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Kidney Injury

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KEY POINTS

  • A kidney injury is a bruise, cut, or tear of a kidney. The kidneys make urine by taking waste products and extra salt and water from the blood.
  • Most kidney injuries do not need surgery, but your child may need surgery if the kidney is badly damaged or bleeding.
  • Make sure that your child takes pain medicine as directed by your child’s healthcare provider. Ask if there are activities your child should avoid and when your child can return to normal activities.

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What is a kidney injury?

A kidney injury is a bruise, cut, or tear of a kidney. Injuries are usually either blunt blows to the body or penetrating injuries that enter through the skin.

The kidneys are inside the belly, on either side of the spine just above the waist. They make urine by taking waste products and extra salt and water from the blood.

What is the cause?

Common causes of blunt kidney injuries involve blows to your back or belly such as:

  • Accidents or falls while playing a sport, at a job, in a car, or on a bicycle
  • A fight in which you are hit, kicked, or punched

Penetrating injuries that break the skin include being stabbed with a sharp object, or shot with a gun.

What are the symptoms?

Symptoms may include:

  • Bruising or pain in the back or side
  • Blood in the urine

How is it diagnosed?

Your healthcare provider will ask about your child’s symptoms and medical history and examine your child. Tests may include:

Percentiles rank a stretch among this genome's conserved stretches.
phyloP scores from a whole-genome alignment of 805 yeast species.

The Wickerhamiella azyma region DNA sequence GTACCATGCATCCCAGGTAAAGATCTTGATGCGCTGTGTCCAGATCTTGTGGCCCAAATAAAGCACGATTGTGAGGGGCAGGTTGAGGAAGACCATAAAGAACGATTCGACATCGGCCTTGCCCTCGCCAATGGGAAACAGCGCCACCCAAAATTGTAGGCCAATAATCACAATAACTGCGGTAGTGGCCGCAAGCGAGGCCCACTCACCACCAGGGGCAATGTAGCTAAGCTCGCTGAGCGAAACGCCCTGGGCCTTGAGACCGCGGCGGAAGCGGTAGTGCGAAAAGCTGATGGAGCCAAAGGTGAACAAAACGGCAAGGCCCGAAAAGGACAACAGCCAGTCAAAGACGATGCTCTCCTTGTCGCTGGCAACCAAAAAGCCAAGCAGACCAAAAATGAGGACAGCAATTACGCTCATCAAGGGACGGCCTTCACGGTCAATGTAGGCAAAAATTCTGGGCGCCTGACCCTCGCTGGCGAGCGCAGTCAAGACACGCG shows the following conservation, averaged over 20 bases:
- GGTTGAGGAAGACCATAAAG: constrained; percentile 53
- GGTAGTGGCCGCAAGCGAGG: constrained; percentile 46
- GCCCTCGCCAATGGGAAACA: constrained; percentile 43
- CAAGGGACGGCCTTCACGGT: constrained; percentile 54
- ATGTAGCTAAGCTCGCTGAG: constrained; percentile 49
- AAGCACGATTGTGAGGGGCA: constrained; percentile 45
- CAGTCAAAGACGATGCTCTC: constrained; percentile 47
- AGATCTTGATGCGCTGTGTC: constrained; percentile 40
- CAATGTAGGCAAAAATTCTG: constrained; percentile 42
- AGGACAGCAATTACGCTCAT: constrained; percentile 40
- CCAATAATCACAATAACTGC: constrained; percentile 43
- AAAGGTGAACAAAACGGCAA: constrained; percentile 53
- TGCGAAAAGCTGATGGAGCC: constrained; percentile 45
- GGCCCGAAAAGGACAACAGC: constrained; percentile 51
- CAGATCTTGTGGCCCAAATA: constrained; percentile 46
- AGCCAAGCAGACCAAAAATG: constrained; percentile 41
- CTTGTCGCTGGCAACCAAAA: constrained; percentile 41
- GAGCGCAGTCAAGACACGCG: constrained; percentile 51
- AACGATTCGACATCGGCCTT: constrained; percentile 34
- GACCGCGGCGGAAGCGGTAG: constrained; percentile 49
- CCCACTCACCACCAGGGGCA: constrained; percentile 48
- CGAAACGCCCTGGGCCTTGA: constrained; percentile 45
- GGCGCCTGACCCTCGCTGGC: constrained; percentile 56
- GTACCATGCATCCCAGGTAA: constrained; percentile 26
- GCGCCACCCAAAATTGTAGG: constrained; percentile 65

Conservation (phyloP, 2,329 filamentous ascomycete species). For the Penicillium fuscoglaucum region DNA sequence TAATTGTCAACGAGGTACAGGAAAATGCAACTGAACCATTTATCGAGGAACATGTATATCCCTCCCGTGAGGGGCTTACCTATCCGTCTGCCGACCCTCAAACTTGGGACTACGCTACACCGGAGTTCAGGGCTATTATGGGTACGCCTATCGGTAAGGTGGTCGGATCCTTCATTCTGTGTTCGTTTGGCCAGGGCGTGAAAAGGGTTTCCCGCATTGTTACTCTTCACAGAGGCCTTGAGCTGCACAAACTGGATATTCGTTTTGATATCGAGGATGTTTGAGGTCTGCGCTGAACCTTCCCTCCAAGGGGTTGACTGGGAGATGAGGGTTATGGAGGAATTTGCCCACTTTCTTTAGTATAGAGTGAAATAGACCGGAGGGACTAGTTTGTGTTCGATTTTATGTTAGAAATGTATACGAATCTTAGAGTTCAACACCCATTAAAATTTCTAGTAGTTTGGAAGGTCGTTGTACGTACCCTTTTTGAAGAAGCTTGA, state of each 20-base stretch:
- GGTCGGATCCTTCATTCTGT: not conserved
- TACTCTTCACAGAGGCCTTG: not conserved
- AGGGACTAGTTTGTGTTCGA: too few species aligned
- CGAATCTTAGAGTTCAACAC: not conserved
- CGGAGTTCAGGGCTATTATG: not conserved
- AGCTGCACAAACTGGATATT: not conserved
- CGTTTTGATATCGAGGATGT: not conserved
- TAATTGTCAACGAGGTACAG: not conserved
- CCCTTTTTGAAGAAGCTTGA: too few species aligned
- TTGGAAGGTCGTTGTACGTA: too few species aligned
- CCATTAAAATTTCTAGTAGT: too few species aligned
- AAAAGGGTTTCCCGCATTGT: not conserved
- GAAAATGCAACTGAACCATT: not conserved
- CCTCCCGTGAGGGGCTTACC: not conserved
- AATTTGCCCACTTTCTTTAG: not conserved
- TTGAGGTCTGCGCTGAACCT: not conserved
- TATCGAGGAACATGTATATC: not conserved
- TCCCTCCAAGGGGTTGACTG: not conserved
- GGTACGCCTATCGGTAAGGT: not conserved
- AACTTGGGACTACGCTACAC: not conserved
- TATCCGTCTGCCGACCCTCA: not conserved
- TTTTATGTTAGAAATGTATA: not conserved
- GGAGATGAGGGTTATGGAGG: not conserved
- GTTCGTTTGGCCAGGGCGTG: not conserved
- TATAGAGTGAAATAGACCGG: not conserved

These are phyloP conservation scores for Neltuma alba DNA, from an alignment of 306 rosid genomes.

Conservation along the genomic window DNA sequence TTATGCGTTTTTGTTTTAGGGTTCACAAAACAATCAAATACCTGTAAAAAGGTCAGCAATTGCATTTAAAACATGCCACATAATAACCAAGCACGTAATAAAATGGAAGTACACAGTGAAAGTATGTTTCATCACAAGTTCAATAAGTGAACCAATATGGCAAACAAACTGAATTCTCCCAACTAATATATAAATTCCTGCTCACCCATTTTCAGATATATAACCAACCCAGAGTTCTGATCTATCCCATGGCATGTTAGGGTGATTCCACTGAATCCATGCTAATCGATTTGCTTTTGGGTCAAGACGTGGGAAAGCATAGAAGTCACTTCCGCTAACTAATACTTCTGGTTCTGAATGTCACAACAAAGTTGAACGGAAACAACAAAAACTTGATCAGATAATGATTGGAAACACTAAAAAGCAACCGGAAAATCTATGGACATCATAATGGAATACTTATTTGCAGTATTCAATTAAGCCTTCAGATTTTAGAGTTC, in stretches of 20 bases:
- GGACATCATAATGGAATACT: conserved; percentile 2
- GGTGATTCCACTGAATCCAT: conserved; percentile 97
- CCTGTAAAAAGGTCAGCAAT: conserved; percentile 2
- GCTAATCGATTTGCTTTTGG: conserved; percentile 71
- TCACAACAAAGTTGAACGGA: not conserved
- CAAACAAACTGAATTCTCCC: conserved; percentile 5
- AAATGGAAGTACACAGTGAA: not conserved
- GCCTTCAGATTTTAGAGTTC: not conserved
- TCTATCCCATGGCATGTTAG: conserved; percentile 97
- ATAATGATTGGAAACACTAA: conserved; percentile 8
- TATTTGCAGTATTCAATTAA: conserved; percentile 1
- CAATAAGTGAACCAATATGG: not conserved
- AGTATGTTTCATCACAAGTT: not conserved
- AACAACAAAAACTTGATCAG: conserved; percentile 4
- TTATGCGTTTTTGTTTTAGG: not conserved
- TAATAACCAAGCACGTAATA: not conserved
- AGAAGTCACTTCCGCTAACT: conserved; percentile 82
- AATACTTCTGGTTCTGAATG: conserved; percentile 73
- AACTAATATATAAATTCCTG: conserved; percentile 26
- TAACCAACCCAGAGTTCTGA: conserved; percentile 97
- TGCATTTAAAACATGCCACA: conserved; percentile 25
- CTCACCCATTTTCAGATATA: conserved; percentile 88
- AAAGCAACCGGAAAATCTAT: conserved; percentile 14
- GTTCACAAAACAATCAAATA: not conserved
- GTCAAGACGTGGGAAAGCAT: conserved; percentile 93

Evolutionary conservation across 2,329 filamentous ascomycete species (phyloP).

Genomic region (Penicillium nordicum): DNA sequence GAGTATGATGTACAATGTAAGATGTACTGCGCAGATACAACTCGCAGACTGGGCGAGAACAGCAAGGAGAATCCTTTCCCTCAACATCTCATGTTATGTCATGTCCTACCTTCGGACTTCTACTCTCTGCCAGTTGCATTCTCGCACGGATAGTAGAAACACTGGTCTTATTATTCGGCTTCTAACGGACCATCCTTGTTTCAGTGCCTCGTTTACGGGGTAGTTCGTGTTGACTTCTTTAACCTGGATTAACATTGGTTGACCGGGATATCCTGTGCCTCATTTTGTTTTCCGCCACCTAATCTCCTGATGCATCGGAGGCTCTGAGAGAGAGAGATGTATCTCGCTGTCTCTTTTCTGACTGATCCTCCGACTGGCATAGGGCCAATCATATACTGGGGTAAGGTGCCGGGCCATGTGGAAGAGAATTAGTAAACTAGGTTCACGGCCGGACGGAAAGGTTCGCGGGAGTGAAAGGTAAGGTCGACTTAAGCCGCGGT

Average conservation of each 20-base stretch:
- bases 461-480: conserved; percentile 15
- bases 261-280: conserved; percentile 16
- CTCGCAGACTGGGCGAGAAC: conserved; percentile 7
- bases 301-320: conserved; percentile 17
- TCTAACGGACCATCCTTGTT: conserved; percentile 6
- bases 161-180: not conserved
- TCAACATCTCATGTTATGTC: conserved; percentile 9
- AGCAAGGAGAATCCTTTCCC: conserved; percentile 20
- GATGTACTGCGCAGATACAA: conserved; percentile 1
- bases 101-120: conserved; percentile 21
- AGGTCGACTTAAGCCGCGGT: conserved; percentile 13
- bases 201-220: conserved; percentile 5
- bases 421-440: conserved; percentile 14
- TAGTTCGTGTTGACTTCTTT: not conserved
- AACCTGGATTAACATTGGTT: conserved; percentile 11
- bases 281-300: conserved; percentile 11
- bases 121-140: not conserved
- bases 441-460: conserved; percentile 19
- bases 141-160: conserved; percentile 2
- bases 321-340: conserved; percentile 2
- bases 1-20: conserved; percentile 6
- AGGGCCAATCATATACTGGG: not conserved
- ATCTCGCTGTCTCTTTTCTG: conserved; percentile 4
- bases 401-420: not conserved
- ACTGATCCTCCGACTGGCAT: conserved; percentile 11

• Blood tests
  • Urine tests
  • X-rays
  • CT scan, which uses X-rays and a computer to show detailed pictures of the kidneys

How is it treated?

Most kidney injuries do not need surgery. Your child may need to rest in bed for a day or two while the kidney heals.

Your child may need surgery to repair or remove the kidney if:

  • The kidney is badly damaged
  • Your child has bleeding that doesn’t stop
  • Your child has an open or stab wound of the kidney

How can I take care of my child?

Give your child pain medicine as directed by your healthcare provider. Don’t give your child ibuprofen unless your healthcare provider says that it’s OK. Nonsteroidal anti-inflammatory medicines (NSAIDs), such as ibuprofen, may cause stomach bleeding and other problems.

Make sure your child drinks plenty of liquids.

Follow your child’s healthcare provider's instructions. Ask your provider:

  • How and when you will get your child’s test results
  • How long it will take for your child to recover
  • If there are activities your child should avoid and when your child can return to normal activities
  • How to take care of your child at home
  • What symptoms or problems you should watch for and what to do if your child has them

Make sure you know when your child should come back for a checkup. Keep all appointments for provider visits or tests.

Developed by Change Healthcare.
Pediatric Advisor 2019.4 published by Change Healthcare.
Last modified: 2018-06-29
Last reviewed: 2018-06-29
This content is reviewed periodically and is subject to change as new health information becomes available. The information is intended to inform and educate and is not a replacement for medical evaluation, advice, diagnosis or treatment by a healthcare professional.
© 2018 Change Healthcare LLC and/or one of its subsidiaries
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